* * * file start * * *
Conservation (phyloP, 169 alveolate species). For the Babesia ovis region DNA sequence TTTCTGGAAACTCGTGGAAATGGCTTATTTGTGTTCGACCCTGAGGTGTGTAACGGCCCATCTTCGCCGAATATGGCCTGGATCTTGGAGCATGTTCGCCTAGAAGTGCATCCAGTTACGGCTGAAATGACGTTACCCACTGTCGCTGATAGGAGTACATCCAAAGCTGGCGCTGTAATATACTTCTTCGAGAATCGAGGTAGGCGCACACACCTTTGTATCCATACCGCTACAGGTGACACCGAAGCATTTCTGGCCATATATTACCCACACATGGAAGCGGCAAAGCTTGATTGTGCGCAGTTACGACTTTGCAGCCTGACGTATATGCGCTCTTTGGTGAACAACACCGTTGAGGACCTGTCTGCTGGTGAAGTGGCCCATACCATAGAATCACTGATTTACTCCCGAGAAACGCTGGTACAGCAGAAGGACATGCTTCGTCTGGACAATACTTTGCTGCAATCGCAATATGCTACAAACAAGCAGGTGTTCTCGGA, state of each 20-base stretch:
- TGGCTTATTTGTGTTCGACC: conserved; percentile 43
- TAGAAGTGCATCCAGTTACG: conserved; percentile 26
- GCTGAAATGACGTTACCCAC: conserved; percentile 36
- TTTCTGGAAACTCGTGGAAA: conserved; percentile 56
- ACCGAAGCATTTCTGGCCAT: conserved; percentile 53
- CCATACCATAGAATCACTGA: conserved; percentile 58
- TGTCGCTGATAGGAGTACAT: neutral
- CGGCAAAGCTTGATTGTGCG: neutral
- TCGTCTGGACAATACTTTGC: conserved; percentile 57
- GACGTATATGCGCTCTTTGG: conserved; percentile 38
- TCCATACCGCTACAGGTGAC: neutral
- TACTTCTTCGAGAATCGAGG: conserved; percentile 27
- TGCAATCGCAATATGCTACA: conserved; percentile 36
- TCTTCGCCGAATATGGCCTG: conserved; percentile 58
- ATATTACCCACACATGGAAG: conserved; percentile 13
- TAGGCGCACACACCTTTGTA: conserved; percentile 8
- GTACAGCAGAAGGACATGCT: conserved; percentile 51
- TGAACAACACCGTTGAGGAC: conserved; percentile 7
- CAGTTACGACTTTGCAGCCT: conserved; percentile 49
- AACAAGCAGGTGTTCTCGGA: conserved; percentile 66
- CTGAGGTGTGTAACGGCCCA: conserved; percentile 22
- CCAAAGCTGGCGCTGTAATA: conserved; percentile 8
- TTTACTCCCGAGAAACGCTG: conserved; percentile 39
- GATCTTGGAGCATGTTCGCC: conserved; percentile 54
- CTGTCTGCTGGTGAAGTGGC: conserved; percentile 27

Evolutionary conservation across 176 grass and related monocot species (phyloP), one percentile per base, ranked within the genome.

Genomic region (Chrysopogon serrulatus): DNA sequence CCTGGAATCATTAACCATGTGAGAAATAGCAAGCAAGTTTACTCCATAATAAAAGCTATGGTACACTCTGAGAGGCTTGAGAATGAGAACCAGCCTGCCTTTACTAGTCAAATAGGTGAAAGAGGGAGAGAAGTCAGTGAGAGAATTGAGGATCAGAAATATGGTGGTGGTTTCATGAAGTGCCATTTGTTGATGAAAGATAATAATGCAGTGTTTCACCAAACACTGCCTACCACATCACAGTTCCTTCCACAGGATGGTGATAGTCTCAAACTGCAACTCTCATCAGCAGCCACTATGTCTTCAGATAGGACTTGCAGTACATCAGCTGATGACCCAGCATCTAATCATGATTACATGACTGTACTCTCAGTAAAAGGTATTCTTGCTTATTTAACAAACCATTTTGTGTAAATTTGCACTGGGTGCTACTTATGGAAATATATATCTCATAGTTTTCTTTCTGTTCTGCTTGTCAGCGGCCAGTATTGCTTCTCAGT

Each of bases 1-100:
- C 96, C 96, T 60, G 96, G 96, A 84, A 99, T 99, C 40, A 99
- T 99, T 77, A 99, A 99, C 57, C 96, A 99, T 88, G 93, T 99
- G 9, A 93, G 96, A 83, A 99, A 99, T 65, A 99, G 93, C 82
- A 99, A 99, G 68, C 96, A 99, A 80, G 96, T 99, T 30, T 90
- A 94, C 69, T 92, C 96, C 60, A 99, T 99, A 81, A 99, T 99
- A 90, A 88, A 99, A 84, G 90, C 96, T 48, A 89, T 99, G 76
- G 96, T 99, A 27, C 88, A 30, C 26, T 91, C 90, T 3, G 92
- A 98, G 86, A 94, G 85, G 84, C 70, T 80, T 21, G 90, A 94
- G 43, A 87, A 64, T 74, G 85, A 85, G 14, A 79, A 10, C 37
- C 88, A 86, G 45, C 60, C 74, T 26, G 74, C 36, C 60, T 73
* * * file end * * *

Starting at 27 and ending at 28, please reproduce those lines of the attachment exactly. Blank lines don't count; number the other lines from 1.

Evolutionary conservation across 176 grass and related monocot species (phyloP), one percentile per base, ranked within the genome.

Genomic region (Chrysopogon serrulatus): DNA sequence CCTGGAATCATTAACCATGTGAGAAATAGCAAGCAAGTTTACTCCATAATAAAAGCTATGGTACACTCTGAGAGGCTTGAGAATGAGAACCAGCCTGCCTTTACTAGTCAAATAGGTGAAAGAGGGAGAGAAGTCAGTGAGAGAATTGAGGATCAGAAATATGGTGGTGGTTTCATGAAGTGCCATTTGTTGATGAAAGATAATAATGCAGTGTTTCACCAAACACTGCCTACCACATCACAGTTCCTTCCACAGGATGGTGATAGTCTCAAACTGCAACTCTCATCAGCAGCCACTATGTCTTCAGATAGGACTTGCAGTACATCAGCTGATGACCCAGCATCTAATCATGATTACATGACTGTACTCTCAGTAAAAGGTATTCTTGCTTATTTAACAAACCATTTTGTGTAAATTTGCACTGGGTGCTACTTATGGAAATATATATCTCATAGTTTTCTTTCTGTTCTGCTTGTCAGCGGCCAGTATTGCTTCTCAGT